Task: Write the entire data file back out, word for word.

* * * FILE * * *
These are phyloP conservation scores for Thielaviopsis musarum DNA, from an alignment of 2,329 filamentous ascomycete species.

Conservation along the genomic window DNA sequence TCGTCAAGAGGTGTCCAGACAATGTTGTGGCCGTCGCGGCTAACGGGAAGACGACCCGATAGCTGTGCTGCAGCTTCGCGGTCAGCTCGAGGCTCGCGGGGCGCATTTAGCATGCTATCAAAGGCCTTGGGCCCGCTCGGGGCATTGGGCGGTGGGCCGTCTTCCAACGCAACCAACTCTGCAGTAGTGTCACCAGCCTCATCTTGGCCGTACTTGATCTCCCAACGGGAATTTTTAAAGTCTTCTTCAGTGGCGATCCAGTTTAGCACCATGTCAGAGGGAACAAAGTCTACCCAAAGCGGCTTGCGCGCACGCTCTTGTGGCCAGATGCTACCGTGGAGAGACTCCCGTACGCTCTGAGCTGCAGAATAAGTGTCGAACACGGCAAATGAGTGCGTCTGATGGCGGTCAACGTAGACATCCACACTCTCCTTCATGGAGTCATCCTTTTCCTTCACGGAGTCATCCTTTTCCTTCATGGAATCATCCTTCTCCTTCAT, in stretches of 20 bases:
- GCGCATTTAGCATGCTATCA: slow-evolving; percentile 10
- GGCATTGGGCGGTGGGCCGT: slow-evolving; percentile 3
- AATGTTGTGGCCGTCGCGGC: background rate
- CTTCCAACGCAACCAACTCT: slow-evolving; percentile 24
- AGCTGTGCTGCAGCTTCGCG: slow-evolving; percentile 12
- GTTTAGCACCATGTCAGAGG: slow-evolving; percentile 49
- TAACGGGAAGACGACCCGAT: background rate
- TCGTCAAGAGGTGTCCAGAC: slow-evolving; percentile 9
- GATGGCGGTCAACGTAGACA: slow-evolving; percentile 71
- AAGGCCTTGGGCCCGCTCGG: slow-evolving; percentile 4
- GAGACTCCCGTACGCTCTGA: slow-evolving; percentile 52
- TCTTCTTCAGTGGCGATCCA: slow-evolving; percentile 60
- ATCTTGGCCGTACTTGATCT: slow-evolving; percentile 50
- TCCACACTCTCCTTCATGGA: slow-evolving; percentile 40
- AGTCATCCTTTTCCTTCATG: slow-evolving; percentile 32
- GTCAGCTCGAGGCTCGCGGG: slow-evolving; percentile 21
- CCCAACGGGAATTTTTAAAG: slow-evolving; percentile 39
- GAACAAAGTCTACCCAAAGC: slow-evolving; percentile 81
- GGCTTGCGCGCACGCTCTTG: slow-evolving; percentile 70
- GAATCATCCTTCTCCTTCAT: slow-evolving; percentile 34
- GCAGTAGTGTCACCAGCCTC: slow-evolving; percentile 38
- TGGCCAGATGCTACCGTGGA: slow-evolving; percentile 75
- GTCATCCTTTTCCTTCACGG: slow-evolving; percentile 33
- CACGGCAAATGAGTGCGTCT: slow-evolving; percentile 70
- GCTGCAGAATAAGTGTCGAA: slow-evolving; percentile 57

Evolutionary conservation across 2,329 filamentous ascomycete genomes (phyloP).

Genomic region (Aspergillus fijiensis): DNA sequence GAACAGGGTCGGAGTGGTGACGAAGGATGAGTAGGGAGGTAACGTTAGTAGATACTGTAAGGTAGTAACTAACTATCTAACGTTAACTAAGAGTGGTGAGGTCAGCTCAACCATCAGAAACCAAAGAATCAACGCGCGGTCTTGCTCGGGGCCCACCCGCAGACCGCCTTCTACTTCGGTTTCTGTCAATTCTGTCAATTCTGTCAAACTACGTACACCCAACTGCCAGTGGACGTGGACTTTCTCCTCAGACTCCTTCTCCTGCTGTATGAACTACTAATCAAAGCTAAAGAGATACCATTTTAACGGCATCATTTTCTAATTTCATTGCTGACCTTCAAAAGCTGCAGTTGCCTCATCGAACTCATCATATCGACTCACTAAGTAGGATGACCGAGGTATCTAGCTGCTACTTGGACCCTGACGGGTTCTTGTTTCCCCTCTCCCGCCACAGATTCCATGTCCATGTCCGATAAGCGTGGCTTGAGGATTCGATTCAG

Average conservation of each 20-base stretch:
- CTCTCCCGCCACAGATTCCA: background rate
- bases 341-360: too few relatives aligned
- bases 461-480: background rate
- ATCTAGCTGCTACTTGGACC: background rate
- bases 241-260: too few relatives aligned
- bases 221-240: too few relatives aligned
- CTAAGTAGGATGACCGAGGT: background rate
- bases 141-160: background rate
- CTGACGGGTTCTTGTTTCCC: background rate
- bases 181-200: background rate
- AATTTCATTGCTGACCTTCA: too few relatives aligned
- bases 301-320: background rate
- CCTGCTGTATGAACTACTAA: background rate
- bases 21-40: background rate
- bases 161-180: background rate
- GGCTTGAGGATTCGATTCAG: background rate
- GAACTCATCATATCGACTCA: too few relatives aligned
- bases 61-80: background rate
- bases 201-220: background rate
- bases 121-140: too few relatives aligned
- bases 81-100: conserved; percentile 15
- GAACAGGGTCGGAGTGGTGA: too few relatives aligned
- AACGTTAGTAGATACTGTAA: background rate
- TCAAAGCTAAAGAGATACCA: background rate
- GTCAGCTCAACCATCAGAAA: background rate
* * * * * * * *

These are phyloP conservation scores for Thielaviopsis musarum DNA, from an alignment of 2,329 filamentous ascomycete species.

Conservation along the genomic window DNA sequence TCGTCAAGAGGTGTCCAGACAATGTTGTGGCCGTCGCGGCTAACGGGAAGACGACCCGATAGCTGTGCTGCAGCTTCGCGGTCAGCTCGAGGCTCGCGGGGCGCATTTAGCATGCTATCAAAGGCCTTGGGCCCGCTCGGGGCATTGGGCGGTGGGCCGTCTTCCAACGCAACCAACTCTGCAGTAGTGTCACCAGCCTCATCTTGGCCGTACTTGATCTCCCAACGGGAATTTTTAAAGTCTTCTTCAGTGGCGATCCAGTTTAGCACCATGTCAGAGGGAACAAAGTCTACCCAAAGCGGCTTGCGCGCACGCTCTTGTGGCCAGATGCTACCGTGGAGAGACTCCCGTACGCTCTGAGCTGCAGAATAAGTGTCGAACACGGCAAATGAGTGCGTCTGATGGCGGTCAACGTAGACATCCACACTCTCCTTCATGGAGTCATCCTTTTCCTTCACGGAGTCATCCTTTTCCTTCATGGAATCATCCTTCTCCTTCAT, in stretches of 20 bases:
- GCGCATTTAGCATGCTATCA: slow-evolving; percentile 10
- GGCATTGGGCGGTGGGCCGT: slow-evolving; percentile 3
- AATGTTGTGGCCGTCGCGGC: background rate
- CTTCCAACGCAACCAACTCT: slow-evolving; percentile 24
- AGCTGTGCTGCAGCTTCGCG: slow-evolving; percentile 12
- GTTTAGCACCATGTCAGAGG: slow-evolving; percentile 49
- TAACGGGAAGACGACCCGAT: background rate
- TCGTCAAGAGGTGTCCAGAC: slow-evolving; percentile 9
- GATGGCGGTCAACGTAGACA: slow-evolving; percentile 71
- AAGGCCTTGGGCCCGCTCGG: slow-evolving; percentile 4
- GAGACTCCCGTACGCTCTGA: slow-evolving; percentile 52
- TCTTCTTCAGTGGCGATCCA: slow-evolving; percentile 60
- ATCTTGGCCGTACTTGATCT: slow-evolving; percentile 50
- TCCACACTCTCCTTCATGGA: slow-evolving; percentile 40
- AGTCATCCTTTTCCTTCATG: slow-evolving; percentile 32
- GTCAGCTCGAGGCTCGCGGG: slow-evolving; percentile 21
- CCCAACGGGAATTTTTAAAG: slow-evolving; percentile 39
- GAACAAAGTCTACCCAAAGC: slow-evolving; percentile 81
- GGCTTGCGCGCACGCTCTTG: slow-evolving; percentile 70
- GAATCATCCTTCTCCTTCAT: slow-evolving; percentile 34
- GCAGTAGTGTCACCAGCCTC: slow-evolving; percentile 38
- TGGCCAGATGCTACCGTGGA: slow-evolving; percentile 75
- GTCATCCTTTTCCTTCACGG: slow-evolving; percentile 33
- CACGGCAAATGAGTGCGTCT: slow-evolving; percentile 70
- GCTGCAGAATAAGTGTCGAA: slow-evolving; percentile 57

Evolutionary conservation across 2,329 filamentous ascomycete genomes (phyloP).

Genomic region (Aspergillus fijiensis): DNA sequence GAACAGGGTCGGAGTGGTGACGAAGGATGAGTAGGGAGGTAACGTTAGTAGATACTGTAAGGTAGTAACTAACTATCTAACGTTAACTAAGAGTGGTGAGGTCAGCTCAACCATCAGAAACCAAAGAATCAACGCGCGGTCTTGCTCGGGGCCCACCCGCAGACCGCCTTCTACTTCGGTTTCTGTCAATTCTGTCAATTCTGTCAAACTACGTACACCCAACTGCCAGTGGACGTGGACTTTCTCCTCAGACTCCTTCTCCTGCTGTATGAACTACTAATCAAAGCTAAAGAGATACCATTTTAACGGCATCATTTTCTAATTTCATTGCTGACCTTCAAAAGCTGCAGTTGCCTCATCGAACTCATCATATCGACTCACTAAGTAGGATGACCGAGGTATCTAGCTGCTACTTGGACCCTGACGGGTTCTTGTTTCCCCTCTCCCGCCACAGATTCCATGTCCATGTCCGATAAGCGTGGCTTGAGGATTCGATTCAG

Average conservation of each 20-base stretch:
- CTCTCCCGCCACAGATTCCA: background rate
- bases 341-360: too few relatives aligned
- bases 461-480: background rate
- ATCTAGCTGCTACTTGGACC: background rate
- bases 241-260: too few relatives aligned
- bases 221-240: too few relatives aligned
- CTAAGTAGGATGACCGAGGT: background rate
- bases 141-160: background rate
- CTGACGGGTTCTTGTTTCCC: background rate
- bases 181-200: background rate
- AATTTCATTGCTGACCTTCA: too few relatives aligned
- bases 301-320: background rate
- CCTGCTGTATGAACTACTAA: background rate
- bases 21-40: background rate
- bases 161-180: background rate
- GGCTTGAGGATTCGATTCAG: background rate
- GAACTCATCATATCGACTCA: too few relatives aligned
- bases 61-80: background rate
- bases 201-220: background rate
- bases 121-140: too few relatives aligned
- bases 81-100: conserved; percentile 15
- GAACAGGGTCGGAGTGGTGA: too few relatives aligned
- AACGTTAGTAGATACTGTAA: background rate
- TCAAAGCTAAAGAGATACCA: background rate
- GTCAGCTCAACCATCAGAAA: background rate